The Food and Drug Administration is outlining its plan to end the nation’s lifetime ban on blood donations from gay and bisexual men, a 32-year-old policy that many medical groups and gay activists say is no longer justified.
The FDA on Tuesday released proposed guidelines for screening blood donors at increased risk of carrying HIV. Under the proposal, the current blanket ban on donations from gay men would be replaced with a policy barring donations from men who have had sex with another man in the last year. The Obama administration previously announced the policy shift in December.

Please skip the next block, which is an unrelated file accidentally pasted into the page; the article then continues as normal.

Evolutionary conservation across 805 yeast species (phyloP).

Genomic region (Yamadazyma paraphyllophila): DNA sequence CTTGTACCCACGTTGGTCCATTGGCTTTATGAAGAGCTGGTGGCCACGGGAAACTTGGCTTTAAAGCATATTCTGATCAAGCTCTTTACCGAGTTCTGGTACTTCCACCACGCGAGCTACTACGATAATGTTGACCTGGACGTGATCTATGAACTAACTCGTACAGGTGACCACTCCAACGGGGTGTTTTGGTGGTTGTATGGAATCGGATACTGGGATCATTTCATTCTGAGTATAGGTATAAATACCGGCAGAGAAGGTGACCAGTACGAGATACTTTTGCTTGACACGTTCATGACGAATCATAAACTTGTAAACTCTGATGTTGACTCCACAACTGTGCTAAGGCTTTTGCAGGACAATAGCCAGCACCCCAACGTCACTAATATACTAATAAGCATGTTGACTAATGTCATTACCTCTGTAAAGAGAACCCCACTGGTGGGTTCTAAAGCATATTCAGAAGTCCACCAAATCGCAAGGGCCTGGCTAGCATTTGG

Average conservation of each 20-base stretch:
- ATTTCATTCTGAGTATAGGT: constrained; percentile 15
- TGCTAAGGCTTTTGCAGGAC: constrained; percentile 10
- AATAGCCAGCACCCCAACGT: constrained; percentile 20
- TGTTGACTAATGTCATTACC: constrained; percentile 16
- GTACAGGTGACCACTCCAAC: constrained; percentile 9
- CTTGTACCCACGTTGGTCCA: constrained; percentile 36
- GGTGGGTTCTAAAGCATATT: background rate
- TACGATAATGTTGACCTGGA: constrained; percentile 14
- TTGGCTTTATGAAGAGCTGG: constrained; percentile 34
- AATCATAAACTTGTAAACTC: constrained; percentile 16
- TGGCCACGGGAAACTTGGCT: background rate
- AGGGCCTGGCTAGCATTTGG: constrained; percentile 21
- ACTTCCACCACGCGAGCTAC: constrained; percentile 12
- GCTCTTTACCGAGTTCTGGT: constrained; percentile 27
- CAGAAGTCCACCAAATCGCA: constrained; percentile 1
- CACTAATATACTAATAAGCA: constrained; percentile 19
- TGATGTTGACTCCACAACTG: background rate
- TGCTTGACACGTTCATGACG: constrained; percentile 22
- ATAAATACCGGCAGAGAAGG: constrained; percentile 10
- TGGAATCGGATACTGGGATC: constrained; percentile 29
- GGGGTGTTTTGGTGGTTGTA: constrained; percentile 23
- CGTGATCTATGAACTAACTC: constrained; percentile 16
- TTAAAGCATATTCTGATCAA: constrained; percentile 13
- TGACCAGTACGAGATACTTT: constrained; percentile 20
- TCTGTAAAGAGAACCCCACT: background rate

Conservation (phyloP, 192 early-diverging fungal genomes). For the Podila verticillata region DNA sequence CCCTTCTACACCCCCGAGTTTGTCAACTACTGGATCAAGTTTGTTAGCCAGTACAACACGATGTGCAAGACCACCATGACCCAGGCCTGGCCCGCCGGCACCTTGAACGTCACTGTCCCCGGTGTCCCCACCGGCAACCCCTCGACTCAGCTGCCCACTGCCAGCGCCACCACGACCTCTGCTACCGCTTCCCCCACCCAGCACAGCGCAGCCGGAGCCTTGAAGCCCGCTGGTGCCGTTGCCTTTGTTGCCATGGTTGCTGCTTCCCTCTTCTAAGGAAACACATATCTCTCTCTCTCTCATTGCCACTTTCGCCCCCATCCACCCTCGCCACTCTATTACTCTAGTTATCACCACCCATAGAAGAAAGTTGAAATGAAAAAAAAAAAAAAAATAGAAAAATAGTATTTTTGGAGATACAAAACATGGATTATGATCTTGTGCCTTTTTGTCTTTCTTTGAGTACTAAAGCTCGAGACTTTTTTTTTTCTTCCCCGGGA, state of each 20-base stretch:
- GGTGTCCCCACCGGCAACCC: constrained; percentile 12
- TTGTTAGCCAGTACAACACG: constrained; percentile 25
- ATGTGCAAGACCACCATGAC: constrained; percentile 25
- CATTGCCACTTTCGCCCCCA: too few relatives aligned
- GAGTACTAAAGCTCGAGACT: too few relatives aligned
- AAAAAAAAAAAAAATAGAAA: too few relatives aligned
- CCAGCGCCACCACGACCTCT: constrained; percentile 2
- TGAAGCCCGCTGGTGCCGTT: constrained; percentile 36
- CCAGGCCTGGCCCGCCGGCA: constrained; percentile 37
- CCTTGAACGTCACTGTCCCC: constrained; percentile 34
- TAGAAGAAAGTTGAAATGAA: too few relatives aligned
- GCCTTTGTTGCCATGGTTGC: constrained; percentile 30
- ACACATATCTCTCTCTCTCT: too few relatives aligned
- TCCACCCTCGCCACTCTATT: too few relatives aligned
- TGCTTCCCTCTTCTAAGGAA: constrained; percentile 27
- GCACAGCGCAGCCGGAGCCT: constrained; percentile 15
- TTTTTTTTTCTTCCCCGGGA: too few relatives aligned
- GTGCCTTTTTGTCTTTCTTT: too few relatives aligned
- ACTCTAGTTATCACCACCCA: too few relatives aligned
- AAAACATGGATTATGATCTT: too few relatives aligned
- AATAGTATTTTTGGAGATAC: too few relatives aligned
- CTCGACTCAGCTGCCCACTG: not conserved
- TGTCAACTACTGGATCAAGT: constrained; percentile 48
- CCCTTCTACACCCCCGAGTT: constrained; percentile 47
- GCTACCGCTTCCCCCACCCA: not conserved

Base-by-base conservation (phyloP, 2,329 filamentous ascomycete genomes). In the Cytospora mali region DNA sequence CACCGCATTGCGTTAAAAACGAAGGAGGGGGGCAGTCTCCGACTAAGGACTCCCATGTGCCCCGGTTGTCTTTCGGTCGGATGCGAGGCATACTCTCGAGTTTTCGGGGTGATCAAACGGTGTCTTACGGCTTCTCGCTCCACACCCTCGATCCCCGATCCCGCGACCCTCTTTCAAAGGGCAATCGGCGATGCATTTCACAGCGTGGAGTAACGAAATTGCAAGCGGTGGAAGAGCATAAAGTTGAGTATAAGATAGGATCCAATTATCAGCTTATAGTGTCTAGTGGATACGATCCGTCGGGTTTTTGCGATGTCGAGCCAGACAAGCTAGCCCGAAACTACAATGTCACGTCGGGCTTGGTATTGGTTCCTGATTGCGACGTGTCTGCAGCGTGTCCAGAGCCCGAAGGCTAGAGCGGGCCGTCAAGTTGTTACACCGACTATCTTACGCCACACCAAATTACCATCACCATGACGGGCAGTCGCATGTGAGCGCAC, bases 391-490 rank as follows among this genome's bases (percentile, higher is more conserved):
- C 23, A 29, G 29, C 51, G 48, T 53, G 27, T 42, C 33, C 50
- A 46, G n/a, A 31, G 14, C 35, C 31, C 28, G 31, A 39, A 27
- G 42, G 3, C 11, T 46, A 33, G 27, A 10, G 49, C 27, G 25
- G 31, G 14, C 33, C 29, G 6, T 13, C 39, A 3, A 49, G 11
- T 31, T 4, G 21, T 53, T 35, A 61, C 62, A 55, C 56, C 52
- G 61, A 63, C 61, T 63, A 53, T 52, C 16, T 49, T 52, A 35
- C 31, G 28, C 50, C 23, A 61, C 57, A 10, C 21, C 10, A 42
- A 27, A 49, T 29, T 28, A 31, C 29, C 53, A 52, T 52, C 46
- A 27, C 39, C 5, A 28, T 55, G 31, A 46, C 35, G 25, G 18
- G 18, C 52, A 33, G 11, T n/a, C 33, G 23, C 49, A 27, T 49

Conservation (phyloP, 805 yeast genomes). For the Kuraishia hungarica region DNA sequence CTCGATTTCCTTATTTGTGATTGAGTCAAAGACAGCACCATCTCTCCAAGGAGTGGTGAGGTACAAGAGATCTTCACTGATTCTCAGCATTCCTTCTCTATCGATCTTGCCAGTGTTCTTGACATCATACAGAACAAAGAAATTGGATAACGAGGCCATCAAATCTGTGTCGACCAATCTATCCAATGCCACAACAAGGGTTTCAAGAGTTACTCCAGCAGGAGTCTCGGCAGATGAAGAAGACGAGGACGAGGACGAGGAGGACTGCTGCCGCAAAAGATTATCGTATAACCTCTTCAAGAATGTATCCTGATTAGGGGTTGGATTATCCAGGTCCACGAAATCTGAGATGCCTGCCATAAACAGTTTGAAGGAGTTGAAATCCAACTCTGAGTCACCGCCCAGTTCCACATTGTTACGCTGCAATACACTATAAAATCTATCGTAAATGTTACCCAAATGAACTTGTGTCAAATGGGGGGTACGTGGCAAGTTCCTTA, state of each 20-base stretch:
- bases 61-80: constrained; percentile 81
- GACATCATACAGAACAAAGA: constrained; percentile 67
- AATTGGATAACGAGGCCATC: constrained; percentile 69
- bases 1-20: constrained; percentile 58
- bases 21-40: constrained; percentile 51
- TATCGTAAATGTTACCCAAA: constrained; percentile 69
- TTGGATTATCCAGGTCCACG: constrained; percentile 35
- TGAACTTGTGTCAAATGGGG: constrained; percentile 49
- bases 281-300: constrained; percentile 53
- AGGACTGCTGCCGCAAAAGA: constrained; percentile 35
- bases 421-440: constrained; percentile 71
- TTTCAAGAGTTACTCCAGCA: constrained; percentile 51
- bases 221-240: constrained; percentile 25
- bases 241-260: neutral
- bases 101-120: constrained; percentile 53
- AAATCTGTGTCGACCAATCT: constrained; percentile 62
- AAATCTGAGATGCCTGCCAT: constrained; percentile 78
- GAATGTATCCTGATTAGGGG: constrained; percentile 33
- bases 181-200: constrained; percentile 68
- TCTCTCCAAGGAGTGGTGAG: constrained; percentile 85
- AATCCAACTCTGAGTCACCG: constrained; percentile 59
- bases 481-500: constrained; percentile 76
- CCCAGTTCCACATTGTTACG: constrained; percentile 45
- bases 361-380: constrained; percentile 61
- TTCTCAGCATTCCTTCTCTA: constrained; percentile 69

If finalized, the new policy would put the U.S. in line with other countries that enforce a one-year deferral period on donations from sexually active gay men, including Australia, Japan and the U.K.
Gay activists, however, continued to question whether requiring a year of celibacy from gay men amounts to a significant policy shift.